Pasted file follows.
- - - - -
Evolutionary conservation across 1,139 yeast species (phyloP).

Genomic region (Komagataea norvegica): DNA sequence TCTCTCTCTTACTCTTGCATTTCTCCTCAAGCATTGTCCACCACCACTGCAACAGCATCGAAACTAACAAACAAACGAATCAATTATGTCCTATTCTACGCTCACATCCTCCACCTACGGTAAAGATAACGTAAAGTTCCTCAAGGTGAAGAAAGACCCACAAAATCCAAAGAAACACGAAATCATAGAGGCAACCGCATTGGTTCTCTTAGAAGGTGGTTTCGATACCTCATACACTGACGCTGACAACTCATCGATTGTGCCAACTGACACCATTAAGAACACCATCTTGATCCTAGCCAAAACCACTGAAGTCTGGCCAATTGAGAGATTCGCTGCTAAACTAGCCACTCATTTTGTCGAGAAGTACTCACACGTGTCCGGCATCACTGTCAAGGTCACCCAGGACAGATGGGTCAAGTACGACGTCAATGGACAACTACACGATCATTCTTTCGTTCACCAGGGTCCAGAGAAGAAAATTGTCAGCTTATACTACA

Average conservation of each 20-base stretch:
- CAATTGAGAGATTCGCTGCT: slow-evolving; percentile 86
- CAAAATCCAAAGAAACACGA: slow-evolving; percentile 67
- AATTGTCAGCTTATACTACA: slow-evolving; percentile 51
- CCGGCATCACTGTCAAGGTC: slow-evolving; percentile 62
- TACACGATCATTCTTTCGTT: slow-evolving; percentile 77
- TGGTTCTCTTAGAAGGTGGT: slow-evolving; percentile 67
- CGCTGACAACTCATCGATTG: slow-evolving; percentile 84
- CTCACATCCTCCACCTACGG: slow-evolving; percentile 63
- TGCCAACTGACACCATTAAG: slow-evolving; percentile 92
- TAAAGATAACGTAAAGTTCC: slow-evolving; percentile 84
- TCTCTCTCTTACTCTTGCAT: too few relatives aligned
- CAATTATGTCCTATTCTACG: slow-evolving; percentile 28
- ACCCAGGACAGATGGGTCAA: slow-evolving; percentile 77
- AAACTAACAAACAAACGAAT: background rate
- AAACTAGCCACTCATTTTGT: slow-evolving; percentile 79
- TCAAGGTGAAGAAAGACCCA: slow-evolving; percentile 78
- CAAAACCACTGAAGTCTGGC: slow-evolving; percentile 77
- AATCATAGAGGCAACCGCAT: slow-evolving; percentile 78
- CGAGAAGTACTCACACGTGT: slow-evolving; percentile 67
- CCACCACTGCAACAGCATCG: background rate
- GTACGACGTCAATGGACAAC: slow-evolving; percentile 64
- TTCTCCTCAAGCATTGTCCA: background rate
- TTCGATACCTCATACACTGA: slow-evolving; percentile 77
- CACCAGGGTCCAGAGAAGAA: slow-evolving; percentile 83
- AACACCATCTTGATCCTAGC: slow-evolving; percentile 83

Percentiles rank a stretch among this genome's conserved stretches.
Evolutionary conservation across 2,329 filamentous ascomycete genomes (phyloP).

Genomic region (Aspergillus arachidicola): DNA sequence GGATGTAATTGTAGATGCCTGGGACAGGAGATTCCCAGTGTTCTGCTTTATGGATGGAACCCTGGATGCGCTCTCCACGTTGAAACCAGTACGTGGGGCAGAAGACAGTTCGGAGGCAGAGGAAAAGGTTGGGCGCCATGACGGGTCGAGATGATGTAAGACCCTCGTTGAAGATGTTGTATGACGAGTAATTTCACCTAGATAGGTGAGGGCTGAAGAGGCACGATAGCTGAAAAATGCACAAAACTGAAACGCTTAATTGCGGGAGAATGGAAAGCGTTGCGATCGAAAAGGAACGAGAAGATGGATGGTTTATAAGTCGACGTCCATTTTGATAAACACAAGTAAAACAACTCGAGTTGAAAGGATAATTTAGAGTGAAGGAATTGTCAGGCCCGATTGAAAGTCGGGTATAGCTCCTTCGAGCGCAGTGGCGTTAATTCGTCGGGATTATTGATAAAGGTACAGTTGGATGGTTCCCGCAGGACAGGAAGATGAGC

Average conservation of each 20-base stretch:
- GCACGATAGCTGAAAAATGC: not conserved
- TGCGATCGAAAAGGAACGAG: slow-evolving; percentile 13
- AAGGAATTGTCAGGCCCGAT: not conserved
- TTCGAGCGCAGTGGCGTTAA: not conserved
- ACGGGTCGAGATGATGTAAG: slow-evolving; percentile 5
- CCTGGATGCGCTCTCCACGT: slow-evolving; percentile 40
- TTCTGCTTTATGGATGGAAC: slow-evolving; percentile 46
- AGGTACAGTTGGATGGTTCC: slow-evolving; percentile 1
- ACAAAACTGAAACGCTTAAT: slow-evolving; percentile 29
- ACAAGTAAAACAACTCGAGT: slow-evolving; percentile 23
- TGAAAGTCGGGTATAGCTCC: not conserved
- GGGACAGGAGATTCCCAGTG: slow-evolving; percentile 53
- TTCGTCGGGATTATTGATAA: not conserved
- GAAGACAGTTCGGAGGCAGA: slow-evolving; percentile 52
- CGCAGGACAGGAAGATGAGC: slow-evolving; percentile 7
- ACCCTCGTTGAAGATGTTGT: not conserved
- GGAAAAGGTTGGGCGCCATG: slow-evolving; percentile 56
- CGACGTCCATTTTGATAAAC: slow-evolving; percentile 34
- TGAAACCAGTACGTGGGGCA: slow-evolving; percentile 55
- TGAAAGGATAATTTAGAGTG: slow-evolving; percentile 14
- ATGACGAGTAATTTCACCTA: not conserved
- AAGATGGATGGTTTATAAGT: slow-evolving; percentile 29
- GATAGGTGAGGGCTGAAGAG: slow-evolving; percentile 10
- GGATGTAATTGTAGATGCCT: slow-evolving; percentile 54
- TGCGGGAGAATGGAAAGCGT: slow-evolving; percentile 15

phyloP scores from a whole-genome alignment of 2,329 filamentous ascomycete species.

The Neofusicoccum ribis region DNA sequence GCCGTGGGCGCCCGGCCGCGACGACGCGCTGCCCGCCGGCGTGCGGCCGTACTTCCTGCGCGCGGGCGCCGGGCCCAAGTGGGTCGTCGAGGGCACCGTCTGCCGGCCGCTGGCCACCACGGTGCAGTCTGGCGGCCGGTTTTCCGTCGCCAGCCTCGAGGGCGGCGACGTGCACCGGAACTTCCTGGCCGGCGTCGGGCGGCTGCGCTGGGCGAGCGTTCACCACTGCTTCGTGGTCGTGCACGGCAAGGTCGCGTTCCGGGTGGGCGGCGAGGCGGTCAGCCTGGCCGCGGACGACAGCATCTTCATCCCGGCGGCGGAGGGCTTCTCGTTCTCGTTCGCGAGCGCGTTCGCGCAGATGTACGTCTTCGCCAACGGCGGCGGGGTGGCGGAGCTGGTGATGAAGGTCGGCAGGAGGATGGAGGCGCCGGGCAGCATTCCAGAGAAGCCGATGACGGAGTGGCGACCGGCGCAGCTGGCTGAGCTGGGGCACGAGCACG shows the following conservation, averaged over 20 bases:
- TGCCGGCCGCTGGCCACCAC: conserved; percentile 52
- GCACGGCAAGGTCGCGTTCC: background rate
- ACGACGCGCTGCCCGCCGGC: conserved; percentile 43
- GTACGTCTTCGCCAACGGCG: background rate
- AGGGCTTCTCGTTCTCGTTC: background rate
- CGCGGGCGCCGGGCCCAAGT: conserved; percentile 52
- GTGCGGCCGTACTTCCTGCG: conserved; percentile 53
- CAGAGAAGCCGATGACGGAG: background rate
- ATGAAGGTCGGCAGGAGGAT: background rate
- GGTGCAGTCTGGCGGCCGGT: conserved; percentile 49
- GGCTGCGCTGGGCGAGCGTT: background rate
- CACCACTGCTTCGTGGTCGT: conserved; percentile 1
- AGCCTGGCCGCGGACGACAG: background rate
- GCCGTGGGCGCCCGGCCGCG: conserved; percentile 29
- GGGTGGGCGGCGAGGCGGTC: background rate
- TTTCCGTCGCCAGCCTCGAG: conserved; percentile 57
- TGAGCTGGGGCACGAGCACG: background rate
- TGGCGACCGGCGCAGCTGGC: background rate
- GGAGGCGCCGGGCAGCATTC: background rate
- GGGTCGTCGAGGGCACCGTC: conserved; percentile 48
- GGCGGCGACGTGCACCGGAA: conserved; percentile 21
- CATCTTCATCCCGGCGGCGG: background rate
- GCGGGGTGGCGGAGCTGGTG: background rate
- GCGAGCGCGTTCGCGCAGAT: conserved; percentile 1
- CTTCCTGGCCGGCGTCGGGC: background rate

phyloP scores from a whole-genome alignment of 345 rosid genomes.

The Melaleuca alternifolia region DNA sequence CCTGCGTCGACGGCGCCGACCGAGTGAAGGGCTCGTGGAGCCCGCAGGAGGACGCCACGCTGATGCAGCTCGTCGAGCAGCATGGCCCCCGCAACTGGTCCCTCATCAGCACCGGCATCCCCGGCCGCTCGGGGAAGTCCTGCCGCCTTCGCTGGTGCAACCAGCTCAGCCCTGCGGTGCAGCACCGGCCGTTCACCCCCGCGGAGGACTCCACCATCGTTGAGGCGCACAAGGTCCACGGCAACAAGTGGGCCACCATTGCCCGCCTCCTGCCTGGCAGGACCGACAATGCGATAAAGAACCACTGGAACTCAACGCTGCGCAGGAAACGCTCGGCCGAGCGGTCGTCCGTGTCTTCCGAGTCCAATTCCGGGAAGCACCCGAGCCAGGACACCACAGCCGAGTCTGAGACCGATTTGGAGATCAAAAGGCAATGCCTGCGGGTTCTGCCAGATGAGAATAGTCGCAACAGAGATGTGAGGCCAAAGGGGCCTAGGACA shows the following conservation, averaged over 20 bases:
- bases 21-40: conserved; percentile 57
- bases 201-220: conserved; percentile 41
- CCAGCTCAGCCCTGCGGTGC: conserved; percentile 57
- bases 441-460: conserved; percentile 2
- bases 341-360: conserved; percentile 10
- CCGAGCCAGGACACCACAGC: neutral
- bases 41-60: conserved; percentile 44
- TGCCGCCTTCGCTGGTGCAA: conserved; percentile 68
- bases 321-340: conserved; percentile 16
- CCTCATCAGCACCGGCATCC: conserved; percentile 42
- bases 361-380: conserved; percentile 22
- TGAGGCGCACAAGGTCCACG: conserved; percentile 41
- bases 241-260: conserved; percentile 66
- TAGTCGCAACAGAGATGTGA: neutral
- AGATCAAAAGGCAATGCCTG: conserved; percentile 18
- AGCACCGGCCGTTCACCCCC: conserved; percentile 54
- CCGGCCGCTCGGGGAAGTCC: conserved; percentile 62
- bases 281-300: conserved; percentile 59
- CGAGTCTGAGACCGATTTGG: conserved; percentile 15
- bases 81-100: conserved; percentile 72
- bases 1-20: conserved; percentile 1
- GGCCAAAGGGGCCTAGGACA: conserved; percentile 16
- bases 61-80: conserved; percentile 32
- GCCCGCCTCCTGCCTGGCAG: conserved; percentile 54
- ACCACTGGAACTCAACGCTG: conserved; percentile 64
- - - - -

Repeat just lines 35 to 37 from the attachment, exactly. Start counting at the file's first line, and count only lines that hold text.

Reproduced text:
- AAGGAATTGTCAGGCCCGAT: not conserved
- TTCGAGCGCAGTGGCGTTAA: not conserved
- ACGGGTCGAGATGATGTAAG: slow-evolving; percentile 5